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A Brief Introduction

This article was triggered by the fact that lot of companies today are receiving negative attention concerning a very important topic. Namely, they are frequently accused of creating products which are environment-hostile.

It appears as though (while designing their products) they are only concerned with a disturbingly narrow range of parameters to begin with; and that is: obtaining profit, and then some more profit.

But then there are those who stand out from the lot by creating organic products. One such company is GuideMeGreen, who support both making profit and keeping their products green and organic.

A few of the main properties of organic farming would include: the restriction of use of artificial chemical fertilizers and pesticides, the development of healthy and fertile soils which may be used to grow a mixture of crops, and lastly, the animals are reared minus the routine use of drugs, antibiotics and wormers (which are all common components of intensive livestock farming).

Additionally, ingredients such as Sudan1 which may cause cancer are absolutely not allowed under these organic standards.

Why should we buy organic?

Nowadays, every food category out there has got an organic alternative. It also appears to be good for everyone: the consumer, the environment and the small scale farmer's who grow it.

Atop of it all is also a lot more flavored, as opposed to the non-organic – thusly it even tastes much better. It is a healthier choice and is just as good for the larger community of which we are all a part of and does well for the ecological neighborhood.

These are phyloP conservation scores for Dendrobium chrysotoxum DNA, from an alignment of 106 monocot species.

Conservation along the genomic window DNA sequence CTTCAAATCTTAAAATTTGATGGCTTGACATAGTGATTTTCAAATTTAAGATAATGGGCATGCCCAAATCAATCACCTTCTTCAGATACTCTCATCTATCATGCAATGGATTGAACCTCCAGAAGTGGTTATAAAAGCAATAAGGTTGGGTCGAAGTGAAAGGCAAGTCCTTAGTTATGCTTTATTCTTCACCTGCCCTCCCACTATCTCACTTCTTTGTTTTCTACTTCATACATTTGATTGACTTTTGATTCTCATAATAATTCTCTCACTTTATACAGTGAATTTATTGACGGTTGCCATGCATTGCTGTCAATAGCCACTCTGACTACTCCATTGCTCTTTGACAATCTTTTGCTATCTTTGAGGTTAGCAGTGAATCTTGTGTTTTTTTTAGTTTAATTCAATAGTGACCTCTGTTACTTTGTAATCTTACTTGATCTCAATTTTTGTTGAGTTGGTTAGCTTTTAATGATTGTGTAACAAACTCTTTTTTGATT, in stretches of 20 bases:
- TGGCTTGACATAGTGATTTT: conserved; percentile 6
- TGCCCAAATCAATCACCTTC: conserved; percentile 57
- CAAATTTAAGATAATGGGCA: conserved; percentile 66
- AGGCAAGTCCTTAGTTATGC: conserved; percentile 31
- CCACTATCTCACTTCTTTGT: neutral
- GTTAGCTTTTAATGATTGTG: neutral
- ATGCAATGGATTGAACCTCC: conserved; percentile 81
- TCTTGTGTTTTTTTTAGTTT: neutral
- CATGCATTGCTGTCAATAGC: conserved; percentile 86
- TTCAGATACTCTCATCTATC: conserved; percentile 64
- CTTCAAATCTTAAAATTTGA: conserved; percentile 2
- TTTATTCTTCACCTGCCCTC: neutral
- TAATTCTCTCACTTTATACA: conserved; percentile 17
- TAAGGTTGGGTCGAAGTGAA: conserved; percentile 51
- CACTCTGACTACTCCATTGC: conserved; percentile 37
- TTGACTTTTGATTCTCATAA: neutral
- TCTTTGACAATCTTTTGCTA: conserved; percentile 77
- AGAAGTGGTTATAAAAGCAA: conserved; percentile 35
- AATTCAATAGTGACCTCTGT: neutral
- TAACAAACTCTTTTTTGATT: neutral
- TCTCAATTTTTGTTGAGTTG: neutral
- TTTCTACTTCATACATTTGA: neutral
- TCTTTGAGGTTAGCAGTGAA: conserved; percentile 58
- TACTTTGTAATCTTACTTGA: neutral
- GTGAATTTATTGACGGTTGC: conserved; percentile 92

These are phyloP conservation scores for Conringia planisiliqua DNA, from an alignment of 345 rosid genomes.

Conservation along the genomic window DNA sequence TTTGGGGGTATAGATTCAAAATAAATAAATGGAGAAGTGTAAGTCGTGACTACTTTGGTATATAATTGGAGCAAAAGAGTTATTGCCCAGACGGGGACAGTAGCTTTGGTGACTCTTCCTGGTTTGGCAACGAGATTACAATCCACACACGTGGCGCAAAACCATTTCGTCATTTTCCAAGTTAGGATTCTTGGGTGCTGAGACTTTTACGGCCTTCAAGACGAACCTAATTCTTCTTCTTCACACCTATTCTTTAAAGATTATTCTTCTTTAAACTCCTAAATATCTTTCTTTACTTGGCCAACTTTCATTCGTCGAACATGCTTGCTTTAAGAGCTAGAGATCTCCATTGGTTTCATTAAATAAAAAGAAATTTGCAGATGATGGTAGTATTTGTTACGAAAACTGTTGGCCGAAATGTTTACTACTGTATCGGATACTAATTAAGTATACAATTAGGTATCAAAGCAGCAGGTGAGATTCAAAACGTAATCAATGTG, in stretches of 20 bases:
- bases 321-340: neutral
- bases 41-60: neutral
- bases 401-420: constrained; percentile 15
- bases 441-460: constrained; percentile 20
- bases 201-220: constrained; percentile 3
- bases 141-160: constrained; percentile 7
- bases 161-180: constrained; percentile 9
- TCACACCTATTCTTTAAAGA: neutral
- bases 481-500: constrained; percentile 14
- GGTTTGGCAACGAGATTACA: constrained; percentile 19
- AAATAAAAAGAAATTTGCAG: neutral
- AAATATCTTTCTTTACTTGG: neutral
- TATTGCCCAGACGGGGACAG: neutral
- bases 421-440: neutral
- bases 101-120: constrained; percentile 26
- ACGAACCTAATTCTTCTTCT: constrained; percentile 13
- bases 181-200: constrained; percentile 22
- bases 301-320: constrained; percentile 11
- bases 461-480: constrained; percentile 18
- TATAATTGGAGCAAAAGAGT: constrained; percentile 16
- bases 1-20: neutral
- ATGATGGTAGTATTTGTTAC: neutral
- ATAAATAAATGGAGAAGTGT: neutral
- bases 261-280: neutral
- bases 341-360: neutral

The GuideMeGreen company helps people find locally produced foods which are a lot fresher, healthier and more economical than the imported ones. Thanks to this kind of attitude, the "go local" movements seems to be flourishing with over 15% of people buying organic food, and locally.

This rising figure has also proportionally increased (and resumes to increase) the number of local farmer's markets, box schemes, cafes and restaurants which serve organic food.

Not to mention that this movement also cuts down transport costs and "food miles", as it cuts down the cost of the average shopping basked which until recently had included a lot more foods from all around the world.

On the slightest of down sides, the supermarkets may find themselves subject to a number of more drastic business changes, since their customers will be exposed to the principles and practices which are different from what they were used to up until then – namely, those which inspire the original, local foods as well as the grassroot box-scheme movement.

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